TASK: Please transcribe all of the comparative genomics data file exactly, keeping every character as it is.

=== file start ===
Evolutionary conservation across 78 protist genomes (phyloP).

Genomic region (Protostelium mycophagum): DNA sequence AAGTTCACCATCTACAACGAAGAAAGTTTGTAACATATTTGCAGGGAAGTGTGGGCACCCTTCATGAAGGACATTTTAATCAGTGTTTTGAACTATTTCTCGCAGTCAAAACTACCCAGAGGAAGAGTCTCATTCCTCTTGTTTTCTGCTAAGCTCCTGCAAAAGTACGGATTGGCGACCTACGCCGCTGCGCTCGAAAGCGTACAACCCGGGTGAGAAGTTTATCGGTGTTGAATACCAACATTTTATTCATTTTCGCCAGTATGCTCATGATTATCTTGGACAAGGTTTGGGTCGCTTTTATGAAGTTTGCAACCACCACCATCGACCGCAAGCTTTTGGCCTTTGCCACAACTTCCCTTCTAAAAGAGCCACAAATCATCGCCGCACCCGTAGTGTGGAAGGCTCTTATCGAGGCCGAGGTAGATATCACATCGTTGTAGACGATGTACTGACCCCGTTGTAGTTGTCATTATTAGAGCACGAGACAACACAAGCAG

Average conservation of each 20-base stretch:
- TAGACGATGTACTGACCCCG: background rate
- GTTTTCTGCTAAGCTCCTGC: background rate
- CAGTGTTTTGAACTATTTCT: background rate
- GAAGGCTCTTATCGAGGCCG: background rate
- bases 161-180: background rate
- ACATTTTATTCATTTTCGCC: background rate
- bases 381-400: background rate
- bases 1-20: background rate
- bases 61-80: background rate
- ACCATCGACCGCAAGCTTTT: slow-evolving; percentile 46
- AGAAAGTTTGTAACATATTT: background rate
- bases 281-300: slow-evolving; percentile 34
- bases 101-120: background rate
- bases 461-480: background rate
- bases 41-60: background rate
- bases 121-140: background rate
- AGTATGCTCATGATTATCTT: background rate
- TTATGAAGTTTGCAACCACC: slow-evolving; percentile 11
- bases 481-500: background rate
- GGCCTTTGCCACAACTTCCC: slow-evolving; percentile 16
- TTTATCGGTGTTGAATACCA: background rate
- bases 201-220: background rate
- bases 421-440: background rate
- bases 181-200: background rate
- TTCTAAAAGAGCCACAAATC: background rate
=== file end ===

Evolutionary conservation across 78 protist genomes (phyloP).

Genomic region (Protostelium mycophagum): DNA sequence AAGTTCACCATCTACAACGAAGAAAGTTTGTAACATATTTGCAGGGAAGTGTGGGCACCCTTCATGAAGGACATTTTAATCAGTGTTTTGAACTATTTCTCGCAGTCAAAACTACCCAGAGGAAGAGTCTCATTCCTCTTGTTTTCTGCTAAGCTCCTGCAAAAGTACGGATTGGCGACCTACGCCGCTGCGCTCGAAAGCGTACAACCCGGGTGAGAAGTTTATCGGTGTTGAATACCAACATTTTATTCATTTTCGCCAGTATGCTCATGATTATCTTGGACAAGGTTTGGGTCGCTTTTATGAAGTTTGCAACCACCACCATCGACCGCAAGCTTTTGGCCTTTGCCACAACTTCCCTTCTAAAAGAGCCACAAATCATCGCCGCACCCGTAGTGTGGAAGGCTCTTATCGAGGCCGAGGTAGATATCACATCGTTGTAGACGATGTACTGACCCCGTTGTAGTTGTCATTATTAGAGCACGAGACAACACAAGCAG

Average conservation of each 20-base stretch:
- TAGACGATGTACTGACCCCG: background rate
- GTTTTCTGCTAAGCTCCTGC: background rate
- CAGTGTTTTGAACTATTTCT: background rate
- GAAGGCTCTTATCGAGGCCG: background rate
- bases 161-180: background rate
- ACATTTTATTCATTTTCGCC: background rate
- bases 381-400: background rate
- bases 1-20: background rate
- bases 61-80: background rate
- ACCATCGACCGCAAGCTTTT: slow-evolving; percentile 46
- AGAAAGTTTGTAACATATTT: background rate
- bases 281-300: slow-evolving; percentile 34
- bases 101-120: background rate
- bases 461-480: background rate
- bases 41-60: background rate
- bases 121-140: background rate
- AGTATGCTCATGATTATCTT: background rate
- TTATGAAGTTTGCAACCACC: slow-evolving; percentile 11
- bases 481-500: background rate
- GGCCTTTGCCACAACTTCCC: slow-evolving; percentile 16
- TTTATCGGTGTTGAATACCA: background rate
- bases 201-220: background rate
- bases 421-440: background rate
- bases 181-200: background rate
- TTCTAAAAGAGCCACAAATC: background rate